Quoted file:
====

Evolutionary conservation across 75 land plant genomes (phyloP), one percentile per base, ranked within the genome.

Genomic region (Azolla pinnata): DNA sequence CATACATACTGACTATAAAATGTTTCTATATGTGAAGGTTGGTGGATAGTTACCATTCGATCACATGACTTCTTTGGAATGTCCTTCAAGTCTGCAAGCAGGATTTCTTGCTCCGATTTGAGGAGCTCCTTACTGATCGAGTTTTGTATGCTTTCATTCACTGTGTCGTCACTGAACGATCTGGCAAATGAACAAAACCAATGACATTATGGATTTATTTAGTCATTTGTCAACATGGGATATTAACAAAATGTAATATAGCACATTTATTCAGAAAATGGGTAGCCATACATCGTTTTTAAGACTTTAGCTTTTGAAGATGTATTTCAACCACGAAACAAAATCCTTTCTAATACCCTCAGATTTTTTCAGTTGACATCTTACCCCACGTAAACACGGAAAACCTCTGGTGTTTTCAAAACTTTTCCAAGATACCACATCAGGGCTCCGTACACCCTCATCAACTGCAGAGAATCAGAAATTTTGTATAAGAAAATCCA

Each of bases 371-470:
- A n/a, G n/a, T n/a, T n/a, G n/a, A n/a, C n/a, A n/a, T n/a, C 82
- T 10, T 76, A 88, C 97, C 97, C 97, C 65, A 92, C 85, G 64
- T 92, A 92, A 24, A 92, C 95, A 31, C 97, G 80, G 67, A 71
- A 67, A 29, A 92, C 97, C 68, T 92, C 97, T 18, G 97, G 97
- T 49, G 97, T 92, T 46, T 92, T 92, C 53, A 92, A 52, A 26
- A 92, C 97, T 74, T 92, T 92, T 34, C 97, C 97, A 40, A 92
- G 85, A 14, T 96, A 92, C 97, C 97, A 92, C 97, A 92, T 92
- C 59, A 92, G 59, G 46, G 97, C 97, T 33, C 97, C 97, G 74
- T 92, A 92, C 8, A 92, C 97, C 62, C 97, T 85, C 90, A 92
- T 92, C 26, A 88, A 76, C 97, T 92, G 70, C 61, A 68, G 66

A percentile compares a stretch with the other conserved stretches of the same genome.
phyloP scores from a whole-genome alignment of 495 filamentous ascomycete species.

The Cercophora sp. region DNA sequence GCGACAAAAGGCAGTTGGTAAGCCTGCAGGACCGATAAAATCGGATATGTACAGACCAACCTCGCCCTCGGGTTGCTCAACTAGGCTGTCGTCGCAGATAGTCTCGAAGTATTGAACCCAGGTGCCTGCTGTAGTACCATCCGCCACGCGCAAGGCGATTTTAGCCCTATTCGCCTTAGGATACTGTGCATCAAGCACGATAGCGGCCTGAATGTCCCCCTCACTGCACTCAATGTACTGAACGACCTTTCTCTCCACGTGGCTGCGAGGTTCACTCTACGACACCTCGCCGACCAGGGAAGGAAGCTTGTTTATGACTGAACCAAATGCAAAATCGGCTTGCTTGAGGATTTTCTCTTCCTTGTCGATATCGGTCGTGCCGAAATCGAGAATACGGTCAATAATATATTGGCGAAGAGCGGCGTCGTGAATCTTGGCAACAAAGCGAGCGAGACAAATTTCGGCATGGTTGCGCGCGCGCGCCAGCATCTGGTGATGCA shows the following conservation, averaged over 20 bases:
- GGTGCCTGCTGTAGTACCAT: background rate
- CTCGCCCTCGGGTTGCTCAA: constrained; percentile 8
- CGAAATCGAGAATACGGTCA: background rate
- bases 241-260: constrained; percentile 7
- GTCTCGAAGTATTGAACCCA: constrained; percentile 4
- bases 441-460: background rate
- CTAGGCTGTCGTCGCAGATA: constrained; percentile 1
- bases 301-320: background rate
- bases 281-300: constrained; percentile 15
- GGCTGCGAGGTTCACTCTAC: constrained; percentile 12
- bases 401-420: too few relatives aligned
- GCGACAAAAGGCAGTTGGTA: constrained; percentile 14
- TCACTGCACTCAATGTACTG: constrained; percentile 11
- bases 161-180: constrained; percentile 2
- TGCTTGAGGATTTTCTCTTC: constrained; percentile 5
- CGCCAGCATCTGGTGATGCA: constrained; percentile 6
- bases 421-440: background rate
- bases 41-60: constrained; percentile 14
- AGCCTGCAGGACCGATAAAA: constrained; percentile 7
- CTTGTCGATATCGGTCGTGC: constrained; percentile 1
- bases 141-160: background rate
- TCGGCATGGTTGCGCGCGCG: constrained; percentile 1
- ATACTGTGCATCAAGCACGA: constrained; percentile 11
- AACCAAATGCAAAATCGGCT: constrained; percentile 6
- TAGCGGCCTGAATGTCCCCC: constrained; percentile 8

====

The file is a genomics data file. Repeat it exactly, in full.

Evolutionary conservation across 75 land plant genomes (phyloP), one percentile per base, ranked within the genome.

Genomic region (Azolla pinnata): DNA sequence CATACATACTGACTATAAAATGTTTCTATATGTGAAGGTTGGTGGATAGTTACCATTCGATCACATGACTTCTTTGGAATGTCCTTCAAGTCTGCAAGCAGGATTTCTTGCTCCGATTTGAGGAGCTCCTTACTGATCGAGTTTTGTATGCTTTCATTCACTGTGTCGTCACTGAACGATCTGGCAAATGAACAAAACCAATGACATTATGGATTTATTTAGTCATTTGTCAACATGGGATATTAACAAAATGTAATATAGCACATTTATTCAGAAAATGGGTAGCCATACATCGTTTTTAAGACTTTAGCTTTTGAAGATGTATTTCAACCACGAAACAAAATCCTTTCTAATACCCTCAGATTTTTTCAGTTGACATCTTACCCCACGTAAACACGGAAAACCTCTGGTGTTTTCAAAACTTTTCCAAGATACCACATCAGGGCTCCGTACACCCTCATCAACTGCAGAGAATCAGAAATTTTGTATAAGAAAATCCA

Each of bases 371-470:
- A n/a, G n/a, T n/a, T n/a, G n/a, A n/a, C n/a, A n/a, T n/a, C 82
- T 10, T 76, A 88, C 97, C 97, C 97, C 65, A 92, C 85, G 64
- T 92, A 92, A 24, A 92, C 95, A 31, C 97, G 80, G 67, A 71
- A 67, A 29, A 92, C 97, C 68, T 92, C 97, T 18, G 97, G 97
- T 49, G 97, T 92, T 46, T 92, T 92, C 53, A 92, A 52, A 26
- A 92, C 97, T 74, T 92, T 92, T 34, C 97, C 97, A 40, A 92
- G 85, A 14, T 96, A 92, C 97, C 97, A 92, C 97, A 92, T 92
- C 59, A 92, G 59, G 46, G 97, C 97, T 33, C 97, C 97, G 74
- T 92, A 92, C 8, A 92, C 97, C 62, C 97, T 85, C 90, A 92
- T 92, C 26, A 88, A 76, C 97, T 92, G 70, C 61, A 68, G 66

A percentile compares a stretch with the other conserved stretches of the same genome.
phyloP scores from a whole-genome alignment of 495 filamentous ascomycete species.

The Cercophora sp. region DNA sequence GCGACAAAAGGCAGTTGGTAAGCCTGCAGGACCGATAAAATCGGATATGTACAGACCAACCTCGCCCTCGGGTTGCTCAACTAGGCTGTCGTCGCAGATAGTCTCGAAGTATTGAACCCAGGTGCCTGCTGTAGTACCATCCGCCACGCGCAAGGCGATTTTAGCCCTATTCGCCTTAGGATACTGTGCATCAAGCACGATAGCGGCCTGAATGTCCCCCTCACTGCACTCAATGTACTGAACGACCTTTCTCTCCACGTGGCTGCGAGGTTCACTCTACGACACCTCGCCGACCAGGGAAGGAAGCTTGTTTATGACTGAACCAAATGCAAAATCGGCTTGCTTGAGGATTTTCTCTTCCTTGTCGATATCGGTCGTGCCGAAATCGAGAATACGGTCAATAATATATTGGCGAAGAGCGGCGTCGTGAATCTTGGCAACAAAGCGAGCGAGACAAATTTCGGCATGGTTGCGCGCGCGCGCCAGCATCTGGTGATGCA shows the following conservation, averaged over 20 bases:
- GGTGCCTGCTGTAGTACCAT: background rate
- CTCGCCCTCGGGTTGCTCAA: constrained; percentile 8
- CGAAATCGAGAATACGGTCA: background rate
- bases 241-260: constrained; percentile 7
- GTCTCGAAGTATTGAACCCA: constrained; percentile 4
- bases 441-460: background rate
- CTAGGCTGTCGTCGCAGATA: constrained; percentile 1
- bases 301-320: background rate
- bases 281-300: constrained; percentile 15
- GGCTGCGAGGTTCACTCTAC: constrained; percentile 12
- bases 401-420: too few relatives aligned
- GCGACAAAAGGCAGTTGGTA: constrained; percentile 14
- TCACTGCACTCAATGTACTG: constrained; percentile 11
- bases 161-180: constrained; percentile 2
- TGCTTGAGGATTTTCTCTTC: constrained; percentile 5
- CGCCAGCATCTGGTGATGCA: constrained; percentile 6
- bases 421-440: background rate
- bases 41-60: constrained; percentile 14
- AGCCTGCAGGACCGATAAAA: constrained; percentile 7
- CTTGTCGATATCGGTCGTGC: constrained; percentile 1
- bases 141-160: background rate
- TCGGCATGGTTGCGCGCGCG: constrained; percentile 1
- ATACTGTGCATCAAGCACGA: constrained; percentile 11
- AACCAAATGCAAAATCGGCT: constrained; percentile 6
- TAGCGGCCTGAATGTCCCCC: constrained; percentile 8